the quality of the call centre and the customer-care
Is anyone making a profit, with prices having dropped so low?
Levet laughs: "No. That's why the price war is finished. It's
€29.90 for the triple-play offer." There are variations:
some companies charge more for the modem, but essentially
they're all the same.
Where they're looking to make money is on extra services that
they can deliver using the rival platforms: video-on-demand,
premium TV channels, a personal video recorder.
For that €29.90 Club Internet offers 24 megabits plus
free telephone calls — an extraordinary bundle of free
phone calls, not just local and national but also to 40
"That's the price from the alternative operators," says Levet.
"France Telecom charges a higher price. Orange is more around
€39.90." How do they justify that? "They have lost a lot
of market share, because they were at 80% and it has fallen to
50%." Orange has disguised its higher prices with a series of
€29.90 special promotions "for the first three months, or
for internet and TV without telephony, for with triple lay but
internet limited to one megabit".
It allows Orange to get the €29.90 price in front of the
public, "but the real price is €39.90, and they justify
that by the quality of Orange", and the fact it has shops that
people can visit.
Is there any difference in the quality? "That's what they
would tell you," says Levet, who is clearly not a neutral
observer. "We position ourselves really as an alternative to
them, providing the same quality of service at a less expensive
price. We are sure we can compete on that."
Services are available throughout France, but "we have
different offers and prices", depending on whether it uses its
own network or not. "The TV offer that we have built with
Microsoft, we are only offering that on our own network. We
need a high bandwidth and a network capacity to do such an
Top 200 cities
Club Internet's own network covers many of the cities in
France. "We cover about 50% of the entire population —
including all the top 200 cities." It does not have network in
low-population areas, such as central France. "There we resell
France Telecom lines. We have a different offer — TV
is the main difference, but we have voice over IP and internet
all over France."
Club Internet was set up as an ISP in October 1995 by the
French media group Lagardère. After five years Deutsche
Telekom's T-Online International bought it. Since the
reorganisation of the German incumbent earlier in 2006 the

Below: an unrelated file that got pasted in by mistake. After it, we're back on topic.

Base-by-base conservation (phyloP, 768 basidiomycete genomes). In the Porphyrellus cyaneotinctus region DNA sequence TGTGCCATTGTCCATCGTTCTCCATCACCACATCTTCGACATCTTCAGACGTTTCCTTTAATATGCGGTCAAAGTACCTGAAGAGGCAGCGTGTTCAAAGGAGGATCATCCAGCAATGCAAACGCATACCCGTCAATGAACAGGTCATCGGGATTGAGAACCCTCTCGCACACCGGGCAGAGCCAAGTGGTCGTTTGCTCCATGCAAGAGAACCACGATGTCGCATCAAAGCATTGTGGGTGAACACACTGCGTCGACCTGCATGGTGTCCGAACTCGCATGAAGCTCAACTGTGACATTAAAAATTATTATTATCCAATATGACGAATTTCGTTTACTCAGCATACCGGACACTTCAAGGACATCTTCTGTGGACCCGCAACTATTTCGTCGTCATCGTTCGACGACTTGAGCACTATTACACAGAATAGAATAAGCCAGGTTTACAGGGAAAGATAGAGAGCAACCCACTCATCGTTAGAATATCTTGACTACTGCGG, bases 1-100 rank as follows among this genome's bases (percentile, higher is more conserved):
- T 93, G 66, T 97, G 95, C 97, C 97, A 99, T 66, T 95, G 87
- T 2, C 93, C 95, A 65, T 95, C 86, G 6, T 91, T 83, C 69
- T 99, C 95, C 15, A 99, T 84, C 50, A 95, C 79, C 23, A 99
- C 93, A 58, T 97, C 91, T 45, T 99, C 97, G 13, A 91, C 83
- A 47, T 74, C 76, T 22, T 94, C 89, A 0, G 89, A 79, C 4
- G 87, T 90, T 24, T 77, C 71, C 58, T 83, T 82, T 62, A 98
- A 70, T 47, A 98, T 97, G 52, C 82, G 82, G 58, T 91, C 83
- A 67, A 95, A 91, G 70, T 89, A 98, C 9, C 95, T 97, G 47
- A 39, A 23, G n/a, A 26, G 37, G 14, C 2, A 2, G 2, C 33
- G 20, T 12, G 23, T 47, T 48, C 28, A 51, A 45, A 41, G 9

company — which still operates under the dual brand
Club Internet/T-Online France — is a direct subsidiary
of Deutsche Telekom in Bonn.
For the first four years after Deutsche Telekom's purchase the
Paris operation was focussed on making itself profitable, says
Levet. She worked at Accenture, Disney and PepsiCo before
launching the ISP Lycos for German media group Bertelsmann in
1997. She was recruited to run Club Internet in December
"At the end of 2004, beginning of 2005 we put together a
growth plan to Deutsche Telekom, which had decided to invest in
France and Spain."
The plan was to invest €1 billion in the two countries in
new network. "We opened our network one year ago, in November
2005, and we are still growing our network," says Levet. "We
are opening new cities every day."
That €1 billion covered not just network "but also
equipment and aggressive offers", she adds. "We are right now
in the middle of our investment."
The Spanish operation, Ya.com, has a similar development path,
though Deutsche Telekom acquired a local network operator "and
they will launch triple play with TV at the end of the year or
the beginning of next year", she says, "but the Spanish market
is a bit less advanced than the French market".
Pilot for Deutsche Telekom group
The French and Spanish operations, and other parts of the
group "are all working with Microsoft TV platform", says Levet.
"Microsoft TV has signed a deal with Deutsche Telekom
— it was one of the biggest deals that Microsoft
signed with an operator. France was the pilot, the first one
inside Deutsche Telekom to launch the MSTV solution."
It was "probably the first in the world": in the US the
commercial launch, with AT&T, appears limited to a
relatively few homes around San Antonio, Texas.
In addition, Club Internet and Ya.com have the same set-top
box and are also working together with Deutsche Telekom's head
office on content deals: "Germany's handling most of the
negotiations with the American majors, to be able to distribute
them in the three countries."
As well as a wide selection of conventional TV channels and
premium channels — from the Canal Plus network
— the company is offering a range of VOD services,